The Obama administration has announced other proposals for potential reform to the U.S. federal income tax rules for businesses, including reducing the deductibility of interest for corporations, reducing the top marginal rate on corporations and subjecting entities currently treated as partnerships for tax purposes to an entity level income tax similar to the corporate income tax. Several proposals for reform if enacted could adversely affect us. It is unclear what any actual legislation would provide, when it would be proposed or what its prospects for enactment would be.

The 2014 Camp Proposal, in addition to the proposed changes discussed above relating to publicly traded partnerships and carried interest, includes proposed provisions for the migration of the United States from a "worldwide" system of taxation, pursuant to which U.S. corporations are taxed on their worldwide income, to a territorial system where U.S. corporations are taxed only on their U.S. source income (subject to certain exceptions for income derived in low-tax jurisdictions from the exploitation of tangible assets) at a top corporate tax rate that would be 25%. The 2014 Camp Proposal includes numerous revenue raisers to offset the reduction in the tax rate and base which may or may not be detrimental to us, including changes to the rules for depreciating or amortizing assets, including goodwill, and changes to rules affecting real estate investment trusts, partnerships and tax-exempt entities. Senator Baucus recently proposed a similar territorial U.S. tax system, but with more expansive U.S. taxation of the foreign profits of non-U.S. subsidiaries of U.S. corporations. The Baucus proposal would also eliminate the withholding tax exemption on portfolio interest debt obligations for investors residing in non-treaty jurisdictions. Whether these proposals will be enacted by the government and in what form is unknown, as are the ultimate consequences of the proposed legislation.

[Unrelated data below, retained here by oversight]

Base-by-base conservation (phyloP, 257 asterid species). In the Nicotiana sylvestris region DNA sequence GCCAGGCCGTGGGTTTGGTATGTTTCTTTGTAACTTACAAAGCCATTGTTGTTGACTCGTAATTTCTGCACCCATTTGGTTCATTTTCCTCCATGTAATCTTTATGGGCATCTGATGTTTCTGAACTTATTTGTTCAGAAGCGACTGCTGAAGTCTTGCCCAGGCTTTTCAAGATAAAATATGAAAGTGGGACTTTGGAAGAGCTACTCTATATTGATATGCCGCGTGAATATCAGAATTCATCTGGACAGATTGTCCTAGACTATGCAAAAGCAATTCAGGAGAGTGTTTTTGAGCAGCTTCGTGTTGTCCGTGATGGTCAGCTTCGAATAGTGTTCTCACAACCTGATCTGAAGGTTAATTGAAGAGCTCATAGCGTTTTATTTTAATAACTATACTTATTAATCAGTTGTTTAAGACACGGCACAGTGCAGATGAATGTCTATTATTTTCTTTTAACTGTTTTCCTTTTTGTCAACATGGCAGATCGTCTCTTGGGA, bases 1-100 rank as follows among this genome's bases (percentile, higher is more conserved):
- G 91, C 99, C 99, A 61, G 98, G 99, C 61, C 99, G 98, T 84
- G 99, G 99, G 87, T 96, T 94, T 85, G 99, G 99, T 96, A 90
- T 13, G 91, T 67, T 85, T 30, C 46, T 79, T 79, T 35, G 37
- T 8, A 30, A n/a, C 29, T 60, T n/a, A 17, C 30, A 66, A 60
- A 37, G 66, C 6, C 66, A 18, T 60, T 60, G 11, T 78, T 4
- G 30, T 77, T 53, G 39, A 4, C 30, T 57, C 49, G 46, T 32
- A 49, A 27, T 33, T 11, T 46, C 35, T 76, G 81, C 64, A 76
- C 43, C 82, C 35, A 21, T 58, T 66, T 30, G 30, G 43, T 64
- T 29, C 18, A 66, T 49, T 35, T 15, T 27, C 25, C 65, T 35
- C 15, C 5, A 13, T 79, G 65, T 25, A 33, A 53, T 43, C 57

Economic Income

Blackstone uses Economic Income ("EI") as a key measure of value creation, a benchmark of its performance and in making resource deployment and compensation decisions across its five segments. EI represents segment net income before taxes excluding transaction-related charges. Transaction-related charges arise from Blackstone's initial public offering ("IPO") and long-term retention programs outside of annual deferred compensation and other

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corporate actions, including acquisitions. Transaction-related charges include equity-based compensation charges, the amortization of intangible assets and contingent consideration associated with acquisitions. EI presents revenues and expenses on a basis that deconsolidates the investment funds we manage. Economic Net Income ("ENI") represents EI adjusted to include current period taxes. Taxes represent the current tax provision (benefit) calculated on Income (Loss) Before Provision for Taxes. EI, our principal segment measure, is derived from and reconciled to, but not equivalent to, its most directly comparable GAAP measure of Income (Loss) Before Provision for Taxes. (See Note 18. "Segment Reporting" in the "Notes to Condensed Consolidated Financial Statements" in Part I. Item 1. Financial Statements.)